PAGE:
Nicknames were a fact of life. They were never chosen by the person to whom they applied. One guy, who had a deep Texas drawl, was nicknamed "Droop-a-Long". A boiler technician who picked up a dose of gonorrhea at the very first port visit was referred to as "Drippy Dick" by everyone other than the Captain and the XO. One sailor, who tended to be somewhat pear-shaped, was referring to himself as a "real stud" when another sailor interjected "`Stud"? You look more like a `spud' to me!" His nickname was "Spud" from then on.
One nickname backfired on an entire department. The sailors on one ship thought that the Operations Officer had a resemblance to Jerry Lewis. They would refer to him amongst themselves as "Jerry". So one fine day, the Ops Boss was in CIC when he heard someone ask over the 21MC intercom (also known as the "Bitch Box") if "Jerry" was in Combat. The sailor nearest the Bitch Box answered in the affirmative. The Ops Boss knew that there wasn't a sailor in his department named "Jerry", nor was there such an officer.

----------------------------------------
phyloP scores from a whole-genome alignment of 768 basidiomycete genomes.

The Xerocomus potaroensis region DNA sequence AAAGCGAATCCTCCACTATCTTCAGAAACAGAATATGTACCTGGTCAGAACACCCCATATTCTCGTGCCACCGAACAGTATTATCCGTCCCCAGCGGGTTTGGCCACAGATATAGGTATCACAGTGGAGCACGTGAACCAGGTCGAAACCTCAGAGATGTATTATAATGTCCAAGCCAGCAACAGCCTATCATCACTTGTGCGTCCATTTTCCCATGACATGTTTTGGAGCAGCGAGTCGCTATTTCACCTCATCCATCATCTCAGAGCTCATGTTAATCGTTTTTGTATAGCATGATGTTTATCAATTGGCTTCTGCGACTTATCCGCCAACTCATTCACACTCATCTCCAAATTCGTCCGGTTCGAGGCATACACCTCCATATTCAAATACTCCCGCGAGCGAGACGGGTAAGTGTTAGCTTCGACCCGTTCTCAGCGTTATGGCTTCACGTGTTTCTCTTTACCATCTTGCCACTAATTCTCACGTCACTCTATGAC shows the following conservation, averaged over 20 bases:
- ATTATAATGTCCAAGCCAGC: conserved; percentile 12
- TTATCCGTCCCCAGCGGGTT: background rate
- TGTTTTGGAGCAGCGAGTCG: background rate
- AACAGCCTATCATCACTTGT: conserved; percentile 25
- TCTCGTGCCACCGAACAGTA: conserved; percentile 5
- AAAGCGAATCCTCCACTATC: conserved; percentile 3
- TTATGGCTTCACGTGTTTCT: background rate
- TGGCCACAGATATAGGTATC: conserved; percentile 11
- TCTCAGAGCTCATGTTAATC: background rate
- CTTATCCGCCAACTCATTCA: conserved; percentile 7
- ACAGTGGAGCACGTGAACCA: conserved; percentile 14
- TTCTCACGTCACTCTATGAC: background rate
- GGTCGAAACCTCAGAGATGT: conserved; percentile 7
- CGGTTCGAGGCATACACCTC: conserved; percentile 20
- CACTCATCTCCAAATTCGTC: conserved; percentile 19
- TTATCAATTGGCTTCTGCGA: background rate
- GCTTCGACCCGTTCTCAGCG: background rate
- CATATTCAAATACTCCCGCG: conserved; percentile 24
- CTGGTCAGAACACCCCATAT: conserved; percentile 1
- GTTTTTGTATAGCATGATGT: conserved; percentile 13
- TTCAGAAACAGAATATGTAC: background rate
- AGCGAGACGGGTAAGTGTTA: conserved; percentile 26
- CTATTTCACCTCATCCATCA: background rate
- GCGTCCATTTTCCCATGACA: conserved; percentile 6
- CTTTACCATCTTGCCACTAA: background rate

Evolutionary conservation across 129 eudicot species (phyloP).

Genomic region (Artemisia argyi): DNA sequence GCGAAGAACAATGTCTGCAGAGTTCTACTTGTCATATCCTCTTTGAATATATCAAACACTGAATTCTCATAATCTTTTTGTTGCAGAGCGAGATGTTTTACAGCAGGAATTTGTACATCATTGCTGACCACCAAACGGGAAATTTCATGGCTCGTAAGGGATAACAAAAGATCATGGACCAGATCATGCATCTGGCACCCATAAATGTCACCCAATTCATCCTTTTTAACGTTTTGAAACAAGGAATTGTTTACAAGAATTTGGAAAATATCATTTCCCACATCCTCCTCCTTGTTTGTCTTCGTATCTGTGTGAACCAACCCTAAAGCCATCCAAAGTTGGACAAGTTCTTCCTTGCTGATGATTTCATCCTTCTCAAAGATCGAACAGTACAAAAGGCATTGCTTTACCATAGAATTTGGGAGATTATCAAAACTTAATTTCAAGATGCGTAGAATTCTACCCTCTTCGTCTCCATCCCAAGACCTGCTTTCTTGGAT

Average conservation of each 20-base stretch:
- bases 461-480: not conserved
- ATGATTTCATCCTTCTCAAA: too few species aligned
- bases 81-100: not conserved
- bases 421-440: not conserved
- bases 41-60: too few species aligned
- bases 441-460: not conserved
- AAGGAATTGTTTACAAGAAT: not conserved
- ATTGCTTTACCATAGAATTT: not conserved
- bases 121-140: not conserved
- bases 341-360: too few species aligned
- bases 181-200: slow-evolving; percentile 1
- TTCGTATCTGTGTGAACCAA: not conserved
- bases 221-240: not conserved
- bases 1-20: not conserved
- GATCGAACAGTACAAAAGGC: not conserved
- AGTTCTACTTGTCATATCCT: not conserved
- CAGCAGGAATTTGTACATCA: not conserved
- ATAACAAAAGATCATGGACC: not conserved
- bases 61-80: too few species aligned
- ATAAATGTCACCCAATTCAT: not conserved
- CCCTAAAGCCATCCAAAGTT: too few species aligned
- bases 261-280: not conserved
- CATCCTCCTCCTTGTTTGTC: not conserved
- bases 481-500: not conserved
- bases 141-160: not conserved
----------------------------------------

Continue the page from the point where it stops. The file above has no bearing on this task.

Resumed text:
"Who's Jerry," he wanted to know. Receiving only evasive replies, he asked again in a more demanding tone. More evasion. "Who the fuck is Jerry," he roared, and he was one of those guys that nobody wanted to piss off, for he was not adverse to exacting retribution.
"That's you, sir," one of the radar men said.
"What the fuck are you talking about? My name's not Jerry." The tone of the Ops Boss was between confusion and anger.
"Some of the guys think you look like Jerry Lewis, sir."
"Well, if I'm Jerry Lewis, that makes all y'all `Jerry's kids'," shot back the Ops Boss.
That stuck. From then on, the sailors in the Operations Department were known as "Jerry's kids." And nobody, but nobody, in the Operations Department referred to the Ops Boss anymore as "Jerry".
Cue Judy Garland
3 hours ago